In cases of child neglect or abuse, where a child is in state care or under state supervision, children have several adults working their case in court.
A social worker represents the state. That worker follows policies and procedures to make sure a child is safe. A guardian ad litem represents the child’s legal interests in court.
But it’s the CASA — Court Appointed Special Advocate — volunteer who is the most personal. A private investigator of sorts.
It’s the volunteer’s role to find out information about the children, including what brought them into foster care.
“The role of the CASA is to learn as much about the child as possible,” said Lois Rice, executive director of CASA for Johnson & Wyandotte Counties.
Not every case gets a CASA, because there aren’t enough volunteers. A CASA is often assigned in severe instances of abuse and neglect, or cases with a large sibling group.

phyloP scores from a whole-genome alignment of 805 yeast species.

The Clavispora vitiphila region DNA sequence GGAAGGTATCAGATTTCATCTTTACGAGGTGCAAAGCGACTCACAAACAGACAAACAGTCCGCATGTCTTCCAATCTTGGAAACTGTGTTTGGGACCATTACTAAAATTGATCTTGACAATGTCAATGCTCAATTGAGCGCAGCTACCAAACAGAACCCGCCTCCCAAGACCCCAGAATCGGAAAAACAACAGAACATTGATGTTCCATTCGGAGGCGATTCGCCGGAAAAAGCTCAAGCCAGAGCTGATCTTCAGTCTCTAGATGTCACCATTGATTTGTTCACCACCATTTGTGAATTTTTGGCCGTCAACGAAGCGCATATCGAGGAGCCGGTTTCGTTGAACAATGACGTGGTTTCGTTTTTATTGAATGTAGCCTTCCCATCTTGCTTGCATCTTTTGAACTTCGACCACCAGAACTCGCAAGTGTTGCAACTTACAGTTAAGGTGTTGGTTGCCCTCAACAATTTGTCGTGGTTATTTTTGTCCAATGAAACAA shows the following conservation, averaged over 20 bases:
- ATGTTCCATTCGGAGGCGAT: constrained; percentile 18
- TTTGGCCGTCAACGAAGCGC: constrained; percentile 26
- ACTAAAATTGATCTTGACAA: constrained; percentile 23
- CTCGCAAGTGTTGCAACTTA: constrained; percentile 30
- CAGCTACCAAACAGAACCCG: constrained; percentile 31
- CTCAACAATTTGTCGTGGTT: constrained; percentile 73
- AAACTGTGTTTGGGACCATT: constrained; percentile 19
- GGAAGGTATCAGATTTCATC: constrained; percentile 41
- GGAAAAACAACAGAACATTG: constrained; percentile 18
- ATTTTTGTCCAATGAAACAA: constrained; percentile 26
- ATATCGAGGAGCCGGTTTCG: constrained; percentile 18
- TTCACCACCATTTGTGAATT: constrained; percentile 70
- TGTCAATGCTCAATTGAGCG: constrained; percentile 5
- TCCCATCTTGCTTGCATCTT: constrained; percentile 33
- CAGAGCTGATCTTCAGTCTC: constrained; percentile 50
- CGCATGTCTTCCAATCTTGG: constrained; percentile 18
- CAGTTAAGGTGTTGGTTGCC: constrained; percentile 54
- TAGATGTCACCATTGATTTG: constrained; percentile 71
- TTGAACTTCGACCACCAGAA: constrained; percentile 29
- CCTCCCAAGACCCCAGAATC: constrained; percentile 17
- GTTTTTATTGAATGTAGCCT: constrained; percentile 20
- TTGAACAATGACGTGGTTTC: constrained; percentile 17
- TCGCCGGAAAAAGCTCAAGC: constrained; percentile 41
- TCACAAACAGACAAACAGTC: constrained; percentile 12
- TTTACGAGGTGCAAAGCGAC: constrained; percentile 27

A CASA volunteer typically carries one case at a time, although experienced volunteers can handle two. State social workers sometimes juggle 30 or more.
Through the course of the court case, the CASA can bring up issues to the social workers and judge. A child may need therapy or have concerns at school.
In the end, the volunteer then will make a recommendation to the judge.
“Finding the right family for a child, that can make all the difference in the world,” Rice said. “To get the support, the care, the physical and emotional nurturing so that they can feel safe again.
“With that proper home environment and services, the kids can be very resilient and overcome those early behaviors and adapt to a more warm and caring and nurturing home.”
To volunteer or donate
Other ways to help include donating money or supplies such as diapers, baby wash, toothpaste and “birthday bags” for children in foster care.